TSE belongs to the post-Romantic era, which inherited from the Romantics
a lyric poetry of the self (albeit a self tormented by issues of
identity, repression, etc.) TSE's work is in virtually every way
different from the British Romantics (who were very different from one
another). TSE's early work recalls Webster, Donne, Marvell and Pope
(among the English) rather than Blake, Wordsworth, et al. Of course his
strongest influences were Laforgue and Dante. He often stated that he had
nothing to learn from 19th-century British or American poets, or even
from older contemporaries, like Yeats.
TSE owes more to Browning (which some of TSE's early reviewers noted)
than to any other 19th British poet, though TSE would have scoffed at the
At 11:01 AM 6/3/2001 EDT, you wrote:
<excerpt><bold><fontfamily><param>Arial Narrow</param>In a message dated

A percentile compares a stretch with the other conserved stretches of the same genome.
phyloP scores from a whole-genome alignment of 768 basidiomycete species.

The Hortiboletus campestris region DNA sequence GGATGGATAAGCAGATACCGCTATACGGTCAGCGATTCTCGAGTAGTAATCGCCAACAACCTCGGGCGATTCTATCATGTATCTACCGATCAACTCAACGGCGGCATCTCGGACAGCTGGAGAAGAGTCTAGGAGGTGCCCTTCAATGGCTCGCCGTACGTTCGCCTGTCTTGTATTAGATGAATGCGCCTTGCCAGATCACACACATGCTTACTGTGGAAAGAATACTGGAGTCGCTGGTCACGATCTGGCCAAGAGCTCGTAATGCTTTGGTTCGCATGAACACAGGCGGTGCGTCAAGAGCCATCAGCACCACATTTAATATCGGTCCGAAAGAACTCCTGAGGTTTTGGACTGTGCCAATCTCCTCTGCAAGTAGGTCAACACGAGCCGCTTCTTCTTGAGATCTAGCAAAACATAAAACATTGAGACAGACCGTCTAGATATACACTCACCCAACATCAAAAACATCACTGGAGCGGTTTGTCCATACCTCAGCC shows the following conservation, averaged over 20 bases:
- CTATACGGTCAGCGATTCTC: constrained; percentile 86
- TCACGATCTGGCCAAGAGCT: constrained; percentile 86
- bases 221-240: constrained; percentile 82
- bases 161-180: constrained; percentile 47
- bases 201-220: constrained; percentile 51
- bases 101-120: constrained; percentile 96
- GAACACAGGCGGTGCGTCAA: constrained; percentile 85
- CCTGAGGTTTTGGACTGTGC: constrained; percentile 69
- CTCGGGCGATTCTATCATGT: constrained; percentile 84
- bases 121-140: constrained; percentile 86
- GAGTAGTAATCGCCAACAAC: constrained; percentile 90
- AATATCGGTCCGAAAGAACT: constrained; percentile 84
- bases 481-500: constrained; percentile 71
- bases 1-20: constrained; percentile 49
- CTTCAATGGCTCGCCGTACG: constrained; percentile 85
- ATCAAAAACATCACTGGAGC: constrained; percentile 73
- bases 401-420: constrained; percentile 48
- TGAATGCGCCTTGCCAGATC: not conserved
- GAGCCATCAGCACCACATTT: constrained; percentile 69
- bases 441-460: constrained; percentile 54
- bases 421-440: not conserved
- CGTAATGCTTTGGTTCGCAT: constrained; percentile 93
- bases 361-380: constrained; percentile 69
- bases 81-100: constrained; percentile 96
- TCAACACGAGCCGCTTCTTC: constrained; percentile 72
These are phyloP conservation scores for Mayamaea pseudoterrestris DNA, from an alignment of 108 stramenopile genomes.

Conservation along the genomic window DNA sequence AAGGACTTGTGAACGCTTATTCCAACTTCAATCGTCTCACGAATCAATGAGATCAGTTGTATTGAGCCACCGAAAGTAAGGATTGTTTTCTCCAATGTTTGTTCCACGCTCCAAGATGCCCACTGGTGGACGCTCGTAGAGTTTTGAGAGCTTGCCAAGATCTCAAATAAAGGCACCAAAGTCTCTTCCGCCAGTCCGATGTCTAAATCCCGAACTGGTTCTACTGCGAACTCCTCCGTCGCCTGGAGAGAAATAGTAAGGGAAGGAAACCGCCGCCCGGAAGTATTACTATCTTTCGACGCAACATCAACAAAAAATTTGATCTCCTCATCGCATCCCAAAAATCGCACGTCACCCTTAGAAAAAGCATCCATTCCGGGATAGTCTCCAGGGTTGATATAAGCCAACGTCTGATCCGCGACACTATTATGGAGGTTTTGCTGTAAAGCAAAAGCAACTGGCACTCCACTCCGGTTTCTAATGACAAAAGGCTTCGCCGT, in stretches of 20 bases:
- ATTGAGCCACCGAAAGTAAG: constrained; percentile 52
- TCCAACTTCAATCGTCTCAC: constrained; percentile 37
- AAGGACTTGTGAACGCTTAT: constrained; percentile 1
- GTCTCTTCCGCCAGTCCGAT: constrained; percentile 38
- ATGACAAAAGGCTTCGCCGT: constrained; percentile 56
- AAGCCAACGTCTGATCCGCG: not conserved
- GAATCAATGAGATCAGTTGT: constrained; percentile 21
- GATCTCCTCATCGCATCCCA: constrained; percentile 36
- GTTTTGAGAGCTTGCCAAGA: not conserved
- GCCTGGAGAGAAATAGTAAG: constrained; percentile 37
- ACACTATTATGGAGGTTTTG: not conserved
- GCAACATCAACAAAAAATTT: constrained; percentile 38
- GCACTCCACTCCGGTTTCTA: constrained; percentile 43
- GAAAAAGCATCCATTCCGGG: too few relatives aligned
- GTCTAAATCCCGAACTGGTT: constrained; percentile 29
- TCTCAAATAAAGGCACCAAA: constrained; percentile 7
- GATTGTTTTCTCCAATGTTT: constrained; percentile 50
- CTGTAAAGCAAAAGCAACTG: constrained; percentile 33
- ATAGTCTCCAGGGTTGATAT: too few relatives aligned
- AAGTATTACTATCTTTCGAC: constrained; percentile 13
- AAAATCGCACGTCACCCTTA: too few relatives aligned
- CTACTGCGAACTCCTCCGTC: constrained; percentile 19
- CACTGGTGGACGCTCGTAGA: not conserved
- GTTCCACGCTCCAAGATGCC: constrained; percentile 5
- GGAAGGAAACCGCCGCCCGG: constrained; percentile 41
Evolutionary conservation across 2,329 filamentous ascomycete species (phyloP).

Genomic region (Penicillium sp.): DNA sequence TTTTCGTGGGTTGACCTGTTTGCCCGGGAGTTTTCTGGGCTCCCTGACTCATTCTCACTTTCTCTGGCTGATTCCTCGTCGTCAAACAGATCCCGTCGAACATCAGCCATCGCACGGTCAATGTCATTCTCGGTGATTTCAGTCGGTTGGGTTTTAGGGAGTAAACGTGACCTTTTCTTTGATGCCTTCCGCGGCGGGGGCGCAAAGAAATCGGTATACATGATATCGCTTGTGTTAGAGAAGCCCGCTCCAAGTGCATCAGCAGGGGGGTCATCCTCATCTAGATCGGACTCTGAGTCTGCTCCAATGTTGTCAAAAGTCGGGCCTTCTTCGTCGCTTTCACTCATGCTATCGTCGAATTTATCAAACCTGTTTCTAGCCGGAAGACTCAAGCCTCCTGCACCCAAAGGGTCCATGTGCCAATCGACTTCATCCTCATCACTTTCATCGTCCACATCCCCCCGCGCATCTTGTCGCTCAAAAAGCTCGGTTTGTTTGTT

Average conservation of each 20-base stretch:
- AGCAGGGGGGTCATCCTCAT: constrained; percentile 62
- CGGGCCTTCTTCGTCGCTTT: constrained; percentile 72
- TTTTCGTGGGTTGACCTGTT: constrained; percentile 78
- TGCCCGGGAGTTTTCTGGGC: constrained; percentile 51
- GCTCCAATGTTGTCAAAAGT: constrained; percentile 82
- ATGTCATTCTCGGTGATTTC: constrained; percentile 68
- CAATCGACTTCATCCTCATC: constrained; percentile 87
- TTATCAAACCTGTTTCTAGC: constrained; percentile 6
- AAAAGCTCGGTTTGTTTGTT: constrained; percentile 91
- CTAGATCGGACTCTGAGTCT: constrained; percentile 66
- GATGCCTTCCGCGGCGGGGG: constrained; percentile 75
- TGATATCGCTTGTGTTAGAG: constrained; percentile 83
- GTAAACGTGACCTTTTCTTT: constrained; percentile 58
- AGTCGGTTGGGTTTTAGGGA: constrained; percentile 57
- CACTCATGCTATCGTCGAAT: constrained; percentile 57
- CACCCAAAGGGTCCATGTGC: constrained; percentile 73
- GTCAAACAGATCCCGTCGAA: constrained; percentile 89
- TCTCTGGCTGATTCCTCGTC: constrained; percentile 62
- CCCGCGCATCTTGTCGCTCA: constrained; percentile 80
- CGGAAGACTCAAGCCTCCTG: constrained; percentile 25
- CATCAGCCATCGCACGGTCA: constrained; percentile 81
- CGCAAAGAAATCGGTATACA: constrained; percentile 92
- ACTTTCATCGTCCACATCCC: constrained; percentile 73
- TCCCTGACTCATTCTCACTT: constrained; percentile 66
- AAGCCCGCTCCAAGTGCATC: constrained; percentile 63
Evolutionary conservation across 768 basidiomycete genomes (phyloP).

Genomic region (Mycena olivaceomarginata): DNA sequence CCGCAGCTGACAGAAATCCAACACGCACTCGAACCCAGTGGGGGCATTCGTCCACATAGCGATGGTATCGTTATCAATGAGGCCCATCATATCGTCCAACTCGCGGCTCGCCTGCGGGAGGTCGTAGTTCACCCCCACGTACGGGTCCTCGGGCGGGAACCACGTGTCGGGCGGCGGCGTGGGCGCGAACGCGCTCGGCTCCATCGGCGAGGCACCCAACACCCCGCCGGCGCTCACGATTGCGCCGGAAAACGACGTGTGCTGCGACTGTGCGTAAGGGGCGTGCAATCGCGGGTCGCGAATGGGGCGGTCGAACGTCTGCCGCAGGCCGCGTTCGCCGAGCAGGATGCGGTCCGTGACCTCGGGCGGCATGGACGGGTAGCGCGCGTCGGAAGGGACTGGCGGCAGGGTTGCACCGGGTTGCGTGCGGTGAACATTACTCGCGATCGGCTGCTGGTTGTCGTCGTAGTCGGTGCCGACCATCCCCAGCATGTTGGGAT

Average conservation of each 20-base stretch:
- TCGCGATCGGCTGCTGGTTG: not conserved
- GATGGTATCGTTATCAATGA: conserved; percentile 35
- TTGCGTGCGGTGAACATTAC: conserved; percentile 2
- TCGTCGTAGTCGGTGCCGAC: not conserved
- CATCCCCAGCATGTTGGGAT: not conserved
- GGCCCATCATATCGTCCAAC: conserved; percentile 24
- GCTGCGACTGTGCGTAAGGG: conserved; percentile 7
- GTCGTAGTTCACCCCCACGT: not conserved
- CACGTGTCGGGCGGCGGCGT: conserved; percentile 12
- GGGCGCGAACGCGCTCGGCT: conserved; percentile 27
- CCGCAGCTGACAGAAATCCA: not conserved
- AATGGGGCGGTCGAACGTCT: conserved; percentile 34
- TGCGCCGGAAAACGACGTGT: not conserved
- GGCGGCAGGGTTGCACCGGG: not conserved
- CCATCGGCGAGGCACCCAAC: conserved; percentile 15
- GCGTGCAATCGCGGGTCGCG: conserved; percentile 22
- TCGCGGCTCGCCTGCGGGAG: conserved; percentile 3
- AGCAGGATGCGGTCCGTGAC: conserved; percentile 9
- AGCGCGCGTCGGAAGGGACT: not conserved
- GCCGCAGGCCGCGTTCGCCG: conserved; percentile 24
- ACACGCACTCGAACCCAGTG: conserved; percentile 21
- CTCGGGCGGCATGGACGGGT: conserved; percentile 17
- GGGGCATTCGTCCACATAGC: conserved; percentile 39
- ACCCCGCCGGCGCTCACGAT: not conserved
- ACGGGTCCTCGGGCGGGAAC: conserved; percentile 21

6/2/01 9:56:21 PM Eastern Daylight Time,
[log in to unmask] writes:
<excerpt>TSE is in every way a Romantic. He is simply more analytical.
TSE does not
truly see the world as "burning burning burning burning". He sees the
as a very cruel and dark place that he has been alienated from (read
his life). He longs to be a passionate man of action (think Lord Byron
even Teddy Roosevelt) but always falls short. Or at least that is what
expresses in his poetry (I know I shouldn't say what Eliot felt, but I
analyses that agree). I hope now you see how Eliot is a romantic.
Not really. </fontfamily><fontfamily><param>Arial</param><smaller>Maybe
you need to be more specific about the "analyses that
agree" with you.
James F. Loucks, Ph.D.
Associate Professor of English
Coordinator of English
Department of English
The Ohio State University at Newark
1179 University Drive
Newark, OH 43055-1797
Fax 740 366-5047
[log in to unmask]
2416 Brentwood Road
Bexley, OH 43209-2106